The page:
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VHDL Type Conversion

VHDL Type Conversion

Any given VHDL FPGA design may have multiple VHDL types being used. The most common VHDL types used in synthesizable VHDL code are std_logic, std_logic_vector, signed, unsigned, and integer. Because VHDL is a strongly-typed language, most often differing types cannot be used in the same expression. In cases where you can directly combine two types into one expression, you are really leaving it up to the compiler or synthesis tool to determine how the expression should behave, which is a...

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VHDL Counter

VHDL Counter

Counters are a principle part of nearly every FPGA design, facilitating time tracking in logic circuits by counting clock cycles. I’m going to discuss VHDL counter construction, and I also want to share a very practical counter tip that I picked up from a colleague many years back: count backwards. This article will cover the following concepts: Counter Concepts VHDL Implementation Synthesis Considerations Typical Uses For a Verilog counter, see our corresponding counter article with...

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VHDL Shift Register

VHDL Shift Register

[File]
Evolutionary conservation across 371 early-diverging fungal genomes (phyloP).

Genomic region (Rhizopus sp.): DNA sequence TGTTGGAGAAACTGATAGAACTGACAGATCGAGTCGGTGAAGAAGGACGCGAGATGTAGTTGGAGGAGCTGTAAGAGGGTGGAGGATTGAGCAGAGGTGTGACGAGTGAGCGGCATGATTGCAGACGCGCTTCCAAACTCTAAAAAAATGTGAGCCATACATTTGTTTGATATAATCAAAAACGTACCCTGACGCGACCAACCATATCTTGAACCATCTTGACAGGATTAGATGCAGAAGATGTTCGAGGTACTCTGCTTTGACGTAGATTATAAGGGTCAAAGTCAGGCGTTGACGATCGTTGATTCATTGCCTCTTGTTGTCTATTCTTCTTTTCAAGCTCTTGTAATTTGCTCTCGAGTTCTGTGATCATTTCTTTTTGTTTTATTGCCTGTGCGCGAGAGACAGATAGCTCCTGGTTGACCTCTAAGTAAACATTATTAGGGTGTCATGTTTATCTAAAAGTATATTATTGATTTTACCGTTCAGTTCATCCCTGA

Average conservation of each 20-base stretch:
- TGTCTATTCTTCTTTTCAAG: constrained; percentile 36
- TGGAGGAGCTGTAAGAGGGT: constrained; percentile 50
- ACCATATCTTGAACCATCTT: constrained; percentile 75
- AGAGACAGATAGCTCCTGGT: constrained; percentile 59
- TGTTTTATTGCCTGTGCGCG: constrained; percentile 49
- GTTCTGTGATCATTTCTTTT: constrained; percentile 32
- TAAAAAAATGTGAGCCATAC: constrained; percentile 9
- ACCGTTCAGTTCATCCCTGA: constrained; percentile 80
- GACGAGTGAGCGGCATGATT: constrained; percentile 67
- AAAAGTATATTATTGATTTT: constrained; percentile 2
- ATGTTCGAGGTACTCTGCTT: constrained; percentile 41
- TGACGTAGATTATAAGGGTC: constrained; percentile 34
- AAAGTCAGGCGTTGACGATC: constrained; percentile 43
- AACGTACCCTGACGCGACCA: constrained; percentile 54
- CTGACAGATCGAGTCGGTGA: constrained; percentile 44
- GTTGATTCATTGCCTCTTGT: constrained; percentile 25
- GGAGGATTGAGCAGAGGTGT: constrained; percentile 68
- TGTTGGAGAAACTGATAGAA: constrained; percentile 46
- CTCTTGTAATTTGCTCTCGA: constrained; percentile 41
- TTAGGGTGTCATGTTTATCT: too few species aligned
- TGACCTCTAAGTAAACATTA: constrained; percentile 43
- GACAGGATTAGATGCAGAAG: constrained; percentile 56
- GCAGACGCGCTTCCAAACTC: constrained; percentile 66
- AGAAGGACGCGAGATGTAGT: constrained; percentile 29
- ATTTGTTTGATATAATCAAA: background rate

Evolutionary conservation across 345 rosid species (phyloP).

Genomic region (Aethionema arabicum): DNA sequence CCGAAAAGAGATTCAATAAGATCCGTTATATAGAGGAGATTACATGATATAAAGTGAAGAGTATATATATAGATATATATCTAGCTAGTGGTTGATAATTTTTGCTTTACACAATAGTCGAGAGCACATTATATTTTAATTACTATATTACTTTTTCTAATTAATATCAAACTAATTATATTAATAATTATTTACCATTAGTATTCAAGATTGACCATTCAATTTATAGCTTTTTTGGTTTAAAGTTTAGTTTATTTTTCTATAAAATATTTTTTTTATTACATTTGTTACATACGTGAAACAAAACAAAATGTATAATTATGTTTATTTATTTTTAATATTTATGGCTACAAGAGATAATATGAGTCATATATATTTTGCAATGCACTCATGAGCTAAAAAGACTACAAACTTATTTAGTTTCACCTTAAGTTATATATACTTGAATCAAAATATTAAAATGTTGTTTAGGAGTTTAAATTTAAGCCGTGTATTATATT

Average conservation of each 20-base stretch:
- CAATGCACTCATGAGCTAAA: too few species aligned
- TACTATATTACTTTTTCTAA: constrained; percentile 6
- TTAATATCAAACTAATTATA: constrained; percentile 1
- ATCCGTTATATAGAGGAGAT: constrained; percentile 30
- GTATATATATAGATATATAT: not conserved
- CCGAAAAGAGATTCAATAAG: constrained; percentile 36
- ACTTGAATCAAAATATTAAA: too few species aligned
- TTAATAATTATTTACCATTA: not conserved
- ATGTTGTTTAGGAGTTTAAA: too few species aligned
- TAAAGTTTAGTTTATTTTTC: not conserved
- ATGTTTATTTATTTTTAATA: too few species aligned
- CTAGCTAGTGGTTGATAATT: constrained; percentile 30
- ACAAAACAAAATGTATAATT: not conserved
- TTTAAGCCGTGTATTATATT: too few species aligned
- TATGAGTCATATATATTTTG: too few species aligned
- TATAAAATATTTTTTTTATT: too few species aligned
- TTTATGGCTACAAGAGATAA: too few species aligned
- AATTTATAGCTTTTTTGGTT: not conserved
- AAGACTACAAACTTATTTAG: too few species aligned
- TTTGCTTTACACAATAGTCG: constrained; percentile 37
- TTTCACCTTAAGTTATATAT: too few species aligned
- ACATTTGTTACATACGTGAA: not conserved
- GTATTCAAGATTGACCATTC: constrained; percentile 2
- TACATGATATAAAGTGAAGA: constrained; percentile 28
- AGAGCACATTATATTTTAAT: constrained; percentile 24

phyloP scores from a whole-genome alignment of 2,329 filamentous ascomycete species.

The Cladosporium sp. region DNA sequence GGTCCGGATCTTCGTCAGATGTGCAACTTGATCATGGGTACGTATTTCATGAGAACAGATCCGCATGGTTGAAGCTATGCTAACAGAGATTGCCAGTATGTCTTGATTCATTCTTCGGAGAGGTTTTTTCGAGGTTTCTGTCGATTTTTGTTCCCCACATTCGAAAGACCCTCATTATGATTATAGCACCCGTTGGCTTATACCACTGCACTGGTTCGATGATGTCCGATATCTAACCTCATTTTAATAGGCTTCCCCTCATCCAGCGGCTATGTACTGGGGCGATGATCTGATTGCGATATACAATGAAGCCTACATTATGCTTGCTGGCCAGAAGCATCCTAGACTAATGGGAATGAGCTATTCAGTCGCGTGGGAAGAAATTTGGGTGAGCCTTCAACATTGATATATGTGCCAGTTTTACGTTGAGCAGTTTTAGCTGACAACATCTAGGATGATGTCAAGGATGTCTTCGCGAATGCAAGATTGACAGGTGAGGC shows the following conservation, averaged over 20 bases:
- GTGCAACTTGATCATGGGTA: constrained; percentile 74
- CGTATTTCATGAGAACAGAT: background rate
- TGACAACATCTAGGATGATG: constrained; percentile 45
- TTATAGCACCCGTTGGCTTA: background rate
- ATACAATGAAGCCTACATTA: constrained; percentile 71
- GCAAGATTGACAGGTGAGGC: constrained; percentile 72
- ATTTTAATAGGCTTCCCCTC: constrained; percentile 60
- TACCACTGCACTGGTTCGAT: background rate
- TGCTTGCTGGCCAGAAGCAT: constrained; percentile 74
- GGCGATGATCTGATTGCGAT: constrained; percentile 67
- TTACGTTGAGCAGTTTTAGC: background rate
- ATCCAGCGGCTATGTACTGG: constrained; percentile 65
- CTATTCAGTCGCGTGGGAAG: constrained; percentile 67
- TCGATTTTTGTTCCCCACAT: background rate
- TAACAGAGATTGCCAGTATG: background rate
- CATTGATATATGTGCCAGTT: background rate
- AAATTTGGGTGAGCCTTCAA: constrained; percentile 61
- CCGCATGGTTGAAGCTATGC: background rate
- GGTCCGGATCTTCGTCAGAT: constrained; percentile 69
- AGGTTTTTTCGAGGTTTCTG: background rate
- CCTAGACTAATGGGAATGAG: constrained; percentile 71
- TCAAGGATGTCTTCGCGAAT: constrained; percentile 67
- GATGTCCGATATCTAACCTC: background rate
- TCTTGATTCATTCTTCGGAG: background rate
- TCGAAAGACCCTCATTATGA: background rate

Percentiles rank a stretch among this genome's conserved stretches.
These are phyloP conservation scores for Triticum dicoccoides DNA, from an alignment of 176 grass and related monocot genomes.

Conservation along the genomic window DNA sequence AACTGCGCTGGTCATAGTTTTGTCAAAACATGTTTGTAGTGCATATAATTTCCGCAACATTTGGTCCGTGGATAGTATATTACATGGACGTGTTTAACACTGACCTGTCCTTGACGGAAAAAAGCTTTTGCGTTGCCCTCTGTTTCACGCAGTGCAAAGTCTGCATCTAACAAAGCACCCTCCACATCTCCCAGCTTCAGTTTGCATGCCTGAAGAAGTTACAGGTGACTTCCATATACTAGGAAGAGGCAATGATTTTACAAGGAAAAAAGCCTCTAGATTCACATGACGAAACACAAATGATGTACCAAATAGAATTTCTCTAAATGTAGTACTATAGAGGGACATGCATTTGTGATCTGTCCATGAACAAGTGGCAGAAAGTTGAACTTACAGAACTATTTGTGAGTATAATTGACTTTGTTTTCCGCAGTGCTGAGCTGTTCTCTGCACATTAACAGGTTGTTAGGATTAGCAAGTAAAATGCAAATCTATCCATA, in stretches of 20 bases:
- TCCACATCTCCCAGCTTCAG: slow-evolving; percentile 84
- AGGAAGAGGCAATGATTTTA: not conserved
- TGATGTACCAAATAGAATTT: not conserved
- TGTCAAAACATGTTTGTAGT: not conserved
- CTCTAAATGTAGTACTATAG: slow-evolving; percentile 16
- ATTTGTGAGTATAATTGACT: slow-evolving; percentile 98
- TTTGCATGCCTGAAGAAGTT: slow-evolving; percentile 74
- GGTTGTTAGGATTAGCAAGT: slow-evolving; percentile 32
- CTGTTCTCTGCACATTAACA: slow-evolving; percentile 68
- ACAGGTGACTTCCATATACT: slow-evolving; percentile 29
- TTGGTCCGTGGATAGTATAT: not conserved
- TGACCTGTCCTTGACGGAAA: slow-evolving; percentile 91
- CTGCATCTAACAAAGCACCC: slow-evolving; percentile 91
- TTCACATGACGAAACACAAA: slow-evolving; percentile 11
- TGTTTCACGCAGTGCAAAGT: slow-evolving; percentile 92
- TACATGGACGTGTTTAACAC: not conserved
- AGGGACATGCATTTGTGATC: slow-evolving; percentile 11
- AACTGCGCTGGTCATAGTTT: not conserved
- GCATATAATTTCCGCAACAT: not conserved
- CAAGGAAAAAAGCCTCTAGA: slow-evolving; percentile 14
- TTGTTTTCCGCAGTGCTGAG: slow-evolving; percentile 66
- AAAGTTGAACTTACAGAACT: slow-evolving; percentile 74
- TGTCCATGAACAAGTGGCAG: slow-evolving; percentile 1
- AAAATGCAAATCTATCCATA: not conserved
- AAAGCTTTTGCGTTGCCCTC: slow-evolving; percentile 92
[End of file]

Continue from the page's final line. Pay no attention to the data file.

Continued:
Shift registers are a fundamental part of nearly every FPGA design, allowing the ability to delay the flow of data and examine previous values in the architecture pipeline. This article will cover the following concepts: Shift Register Concepts VHDL Implementation Synthesis Considerations Typical Uses For a Verilog shift register, see our corresponding shift register article with example code and Verilog specific tips.   Shift Register Concepts A shift register is a series of connected...

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Verilog vs. VHDL

Verilog vs. VHDL

If you want to be an FPGA programmer, which of the two dominant FPGA programming languages do you learn?  This question is asked so often by engineers new to the field of digital design, you’d think there would be a definitive answer.  In this article I’m going to cover the main differences, pros, and cons about each language, but first I’m going to tell you that you’re asking the wrong question.   The Right Question The wrong question is, “which language should I learn?”....

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